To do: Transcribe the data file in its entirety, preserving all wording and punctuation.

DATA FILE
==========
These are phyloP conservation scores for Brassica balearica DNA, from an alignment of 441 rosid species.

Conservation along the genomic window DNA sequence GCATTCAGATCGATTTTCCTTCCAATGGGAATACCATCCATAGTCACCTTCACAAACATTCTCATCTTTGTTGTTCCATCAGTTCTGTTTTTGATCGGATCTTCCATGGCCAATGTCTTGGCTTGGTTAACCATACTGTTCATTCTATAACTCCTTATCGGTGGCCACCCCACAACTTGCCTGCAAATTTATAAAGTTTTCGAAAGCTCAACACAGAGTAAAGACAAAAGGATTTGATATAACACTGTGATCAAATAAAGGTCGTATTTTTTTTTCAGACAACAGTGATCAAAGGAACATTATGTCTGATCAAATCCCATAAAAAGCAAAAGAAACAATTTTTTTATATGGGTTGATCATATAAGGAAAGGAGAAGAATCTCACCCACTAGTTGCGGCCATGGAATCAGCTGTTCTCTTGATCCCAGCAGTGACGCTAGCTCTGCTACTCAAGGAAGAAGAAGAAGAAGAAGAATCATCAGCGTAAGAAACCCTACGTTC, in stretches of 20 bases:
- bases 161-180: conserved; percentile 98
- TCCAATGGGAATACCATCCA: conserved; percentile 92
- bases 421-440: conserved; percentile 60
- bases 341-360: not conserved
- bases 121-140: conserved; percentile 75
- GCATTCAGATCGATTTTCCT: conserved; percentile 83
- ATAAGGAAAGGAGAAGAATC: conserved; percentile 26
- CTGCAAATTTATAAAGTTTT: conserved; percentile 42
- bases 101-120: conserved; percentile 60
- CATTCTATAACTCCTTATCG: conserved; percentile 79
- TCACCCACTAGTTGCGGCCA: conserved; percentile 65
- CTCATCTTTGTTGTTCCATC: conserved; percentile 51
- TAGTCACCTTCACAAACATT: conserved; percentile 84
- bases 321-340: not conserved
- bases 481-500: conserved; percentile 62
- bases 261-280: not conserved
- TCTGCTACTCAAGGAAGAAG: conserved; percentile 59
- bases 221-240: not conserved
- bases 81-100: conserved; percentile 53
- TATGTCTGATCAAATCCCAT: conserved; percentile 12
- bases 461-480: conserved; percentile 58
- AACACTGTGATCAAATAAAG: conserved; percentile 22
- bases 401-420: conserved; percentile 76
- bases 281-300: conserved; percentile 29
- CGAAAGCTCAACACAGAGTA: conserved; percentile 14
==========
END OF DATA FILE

These are phyloP conservation scores for Brassica balearica DNA, from an alignment of 441 rosid species.

Conservation along the genomic window DNA sequence GCATTCAGATCGATTTTCCTTCCAATGGGAATACCATCCATAGTCACCTTCACAAACATTCTCATCTTTGTTGTTCCATCAGTTCTGTTTTTGATCGGATCTTCCATGGCCAATGTCTTGGCTTGGTTAACCATACTGTTCATTCTATAACTCCTTATCGGTGGCCACCCCACAACTTGCCTGCAAATTTATAAAGTTTTCGAAAGCTCAACACAGAGTAAAGACAAAAGGATTTGATATAACACTGTGATCAAATAAAGGTCGTATTTTTTTTTCAGACAACAGTGATCAAAGGAACATTATGTCTGATCAAATCCCATAAAAAGCAAAAGAAACAATTTTTTTATATGGGTTGATCATATAAGGAAAGGAGAAGAATCTCACCCACTAGTTGCGGCCATGGAATCAGCTGTTCTCTTGATCCCAGCAGTGACGCTAGCTCTGCTACTCAAGGAAGAAGAAGAAGAAGAAGAATCATCAGCGTAAGAAACCCTACGTTC, in stretches of 20 bases:
- bases 161-180: conserved; percentile 98
- TCCAATGGGAATACCATCCA: conserved; percentile 92
- bases 421-440: conserved; percentile 60
- bases 341-360: not conserved
- bases 121-140: conserved; percentile 75
- GCATTCAGATCGATTTTCCT: conserved; percentile 83
- ATAAGGAAAGGAGAAGAATC: conserved; percentile 26
- CTGCAAATTTATAAAGTTTT: conserved; percentile 42
- bases 101-120: conserved; percentile 60
- CATTCTATAACTCCTTATCG: conserved; percentile 79
- TCACCCACTAGTTGCGGCCA: conserved; percentile 65
- CTCATCTTTGTTGTTCCATC: conserved; percentile 51
- TAGTCACCTTCACAAACATT: conserved; percentile 84
- bases 321-340: not conserved
- bases 481-500: conserved; percentile 62
- bases 261-280: not conserved
- TCTGCTACTCAAGGAAGAAG: conserved; percentile 59
- bases 221-240: not conserved
- bases 81-100: conserved; percentile 53
- TATGTCTGATCAAATCCCAT: conserved; percentile 12
- bases 461-480: conserved; percentile 58
- AACACTGTGATCAAATAAAG: conserved; percentile 22
- bases 401-420: conserved; percentile 76
- bases 281-300: conserved; percentile 29
- CGAAAGCTCAACACAGAGTA: conserved; percentile 14